I edit Wikipedia from my laptop computer only, using Google Chrome. I noticed on the phab:T217914 page that someone wrote, "It's not a mobile-only problem; I've clicked log out accidentally on desktop using a mouse." However, I did not see a response to that post on the page. I loaded the JavaScript code at User:FlightTime/confirm-logout.js into my common.js page and bypassed my cache, but it doesn't seem to do anything.—Anita5192 (talk) 21:59, 28 September 2020 (UTC)

Proposals for ending the Infobox warsEdit

The infobox wars have now been raging for longer than the duration of World War II. Despite 2 ArbCom cases and ArbCom's request for community discussions, nothing's really changed since the opening salvos were fired back in 2013. Personally, I'm tired of seeing the same people show up en masse to talk page after talk page to debate over and over and over again whether or not an infobox should be in an article, especially since all such discussions quickly degenerate into back and forth name-calling. To take just one example, Mary Shelley has had 4 infobox proposals in the past 3 years. With this in mind, here are some ideas for ending (or at least reducing) the infobox wars. Feel free to add more ideas. Kaldari (talk) 00:00, 29 September 2020 (UTC)

  • Proposal A - No one may propose adding or removing an infobox to an article if there has already been such a discussion within the past 2 years.
  • Proposal B - No one may propose adding or removing an infobox to an article unless they are one of the top 10 contributors to that article (as judged by the Xtools authorship tool).
User:RexxS/Infobox_factors is good reading. --Izno (talk) 00:09, 29 September 2020 (UTC)
  • Radical idea and one I know will be met with contention, but another idea would be an RFC to discuss whether all articles where it is feasible that an infobox should be present, though editors are not required to use all fields present even if there is data to fill those fields (knowing for example the concerns those at Kubrick have of that). 95% of the issue of infoboxes are people coming here expecting to find "structured" data that 99% of all other articles have. I know the past discussions in this, including ArbCom have been to leave this to a page-by-page consensus, but that is clearly not working, and things have changed since (the introduction of Wikidata, Google/Bing's presentation of search results, etc.). Again, this would be an RFC to discuss this possibility, which I know certain editors will refuse adamantly, but this is a consensus thing. --Masem (t) 00:22, 29 September 2020 (UTC)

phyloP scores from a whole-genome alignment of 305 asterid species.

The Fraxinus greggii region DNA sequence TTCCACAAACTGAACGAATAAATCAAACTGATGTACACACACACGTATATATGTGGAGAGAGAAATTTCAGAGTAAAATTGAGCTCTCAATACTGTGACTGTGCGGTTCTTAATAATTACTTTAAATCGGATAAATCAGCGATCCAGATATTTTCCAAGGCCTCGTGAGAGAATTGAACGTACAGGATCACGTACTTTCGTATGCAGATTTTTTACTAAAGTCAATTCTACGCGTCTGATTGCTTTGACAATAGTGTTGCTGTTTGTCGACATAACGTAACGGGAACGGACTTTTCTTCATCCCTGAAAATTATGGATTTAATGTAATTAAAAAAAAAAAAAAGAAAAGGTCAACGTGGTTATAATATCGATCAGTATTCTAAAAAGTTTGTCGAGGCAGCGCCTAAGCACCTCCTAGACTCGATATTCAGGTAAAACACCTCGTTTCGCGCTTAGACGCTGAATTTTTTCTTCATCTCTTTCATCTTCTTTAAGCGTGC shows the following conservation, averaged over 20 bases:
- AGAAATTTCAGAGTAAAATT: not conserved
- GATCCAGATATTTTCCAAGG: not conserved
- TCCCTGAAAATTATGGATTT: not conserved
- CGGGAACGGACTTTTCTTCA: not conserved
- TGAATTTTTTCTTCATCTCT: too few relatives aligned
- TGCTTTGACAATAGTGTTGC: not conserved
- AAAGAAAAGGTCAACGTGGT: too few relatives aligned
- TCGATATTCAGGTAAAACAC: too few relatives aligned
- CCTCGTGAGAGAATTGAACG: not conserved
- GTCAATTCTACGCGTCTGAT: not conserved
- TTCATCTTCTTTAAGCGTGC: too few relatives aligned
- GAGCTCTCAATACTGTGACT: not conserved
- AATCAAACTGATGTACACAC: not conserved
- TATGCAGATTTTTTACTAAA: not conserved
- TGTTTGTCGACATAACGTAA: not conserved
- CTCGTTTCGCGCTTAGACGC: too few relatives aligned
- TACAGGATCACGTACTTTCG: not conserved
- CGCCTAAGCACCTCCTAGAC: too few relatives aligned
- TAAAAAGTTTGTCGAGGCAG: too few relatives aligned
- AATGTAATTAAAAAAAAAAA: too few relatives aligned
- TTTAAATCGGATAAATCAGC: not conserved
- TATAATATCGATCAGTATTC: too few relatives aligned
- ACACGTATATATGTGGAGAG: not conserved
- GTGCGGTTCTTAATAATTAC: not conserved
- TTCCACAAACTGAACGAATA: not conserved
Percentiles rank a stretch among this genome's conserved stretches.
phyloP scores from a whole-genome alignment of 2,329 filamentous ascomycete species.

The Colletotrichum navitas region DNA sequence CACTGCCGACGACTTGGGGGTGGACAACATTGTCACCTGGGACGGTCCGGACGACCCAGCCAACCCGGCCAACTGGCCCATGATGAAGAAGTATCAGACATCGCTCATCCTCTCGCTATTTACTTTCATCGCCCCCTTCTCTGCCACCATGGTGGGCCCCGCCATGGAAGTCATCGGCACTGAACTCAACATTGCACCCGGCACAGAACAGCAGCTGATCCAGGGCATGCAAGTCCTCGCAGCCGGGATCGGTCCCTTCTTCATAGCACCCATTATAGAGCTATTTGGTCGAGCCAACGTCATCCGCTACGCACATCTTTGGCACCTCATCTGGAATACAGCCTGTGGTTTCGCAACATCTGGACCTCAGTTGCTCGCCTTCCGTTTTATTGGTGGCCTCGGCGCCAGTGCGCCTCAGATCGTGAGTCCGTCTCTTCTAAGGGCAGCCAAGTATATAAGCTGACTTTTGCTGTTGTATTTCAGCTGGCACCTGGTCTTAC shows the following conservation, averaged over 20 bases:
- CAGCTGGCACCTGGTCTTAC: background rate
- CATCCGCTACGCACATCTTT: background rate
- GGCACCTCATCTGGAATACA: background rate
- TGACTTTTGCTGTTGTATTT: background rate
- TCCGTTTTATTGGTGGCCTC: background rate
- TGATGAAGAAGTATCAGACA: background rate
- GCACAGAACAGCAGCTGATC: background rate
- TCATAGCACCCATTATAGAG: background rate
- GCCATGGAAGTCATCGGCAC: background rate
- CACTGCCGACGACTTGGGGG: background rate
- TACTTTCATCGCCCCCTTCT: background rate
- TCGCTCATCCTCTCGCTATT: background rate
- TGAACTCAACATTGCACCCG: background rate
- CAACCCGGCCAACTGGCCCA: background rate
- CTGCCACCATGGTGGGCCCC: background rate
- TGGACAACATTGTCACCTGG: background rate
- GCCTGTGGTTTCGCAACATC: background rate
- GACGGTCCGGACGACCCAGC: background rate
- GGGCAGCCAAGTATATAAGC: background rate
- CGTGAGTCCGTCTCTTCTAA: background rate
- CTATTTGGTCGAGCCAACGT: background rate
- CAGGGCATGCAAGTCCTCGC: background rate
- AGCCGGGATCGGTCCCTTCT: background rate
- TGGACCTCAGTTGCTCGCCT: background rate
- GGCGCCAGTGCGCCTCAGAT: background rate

Is there a WP:RS for any of those numbers. Having been through over 110,000 of the 'pedia's articles in my own editing I can guarantee that the number that have infoboxes is nowhere near 99%. It is also interesting how everyone talks about what readers expect to see without ever having performed a scientific survey to validate their statements. MarnetteD|Talk 00:35, 29 September 2020 (UTC)
I should add there are types of articles that we have no canned infobox for that we can make the topic conform into, and so in such cases, this would be reasonable where an infobox could be omitted. These are usually for more abstract terms that lack any type of hierarchical data. (This is what I meant by "where it is feasible".
And as a rough test, I used Category:American women by occupation with Petscan, adding in a number of known infoboxes common for this group. Of the 9790 entries, I got to about 3000 pages without the most common infoboxes, and spotchecking those (to find any other infoboxes) the ones that were missing it were all observed to be stub, not well developed articles. Nothing of the type like Kubrick or other pages that have been fully developed and where consensus presently has been to leave an infobox out. This is far from scientific, but I would definitely say that for well-developed (non-stub, non-start articles), the number that lack infoboxes is far fewer then 5% based on this very unscientific study. --Masem (t) 01:32, 29 September 2020 (UTC)
I think that is about right. I am not sure the restrictions above are the path forward. More we need a discussion on making them standard and if so in what capacity. PackMecEng (talk) 00:37, 29 September 2020 (UTC)
  • Both A and B are awful proposals and completely biased in their presentation. --Gonnym (talk) 00:56, 29 September 2020 (UTC)
You're going to have to explain what you could possibly mean. Both proposals look to be completely neutral - they take absolutely no inherent side in disputes other than stability - and while you can certainly disagree with them on any number of grounds, e.g. proposal B is unacceptably inimical to WP:OWN (my opinion), your comment neither adds to collective understanding nor actually advocates for your position in a meaningful way. VanIsaacWScont 01:11, 29 September 2020 (UTC)
  • If it came up at an RfC I would support proposal A. For no other reason it streamlines what has become a sort of drag on the community. -- GreenC 01:54, 29 September 2020 (UTC)
  • I have never encountered a contentious infobox discussion. If the problem is a cabal of editors going from page to page starting infobox discussions, we should just topic ban those editors. If that is not possible, we should develop project-wide guidance similar to Masem's suggestion. Wug·a·po·des 01:57, 29 September 2020 (UTC)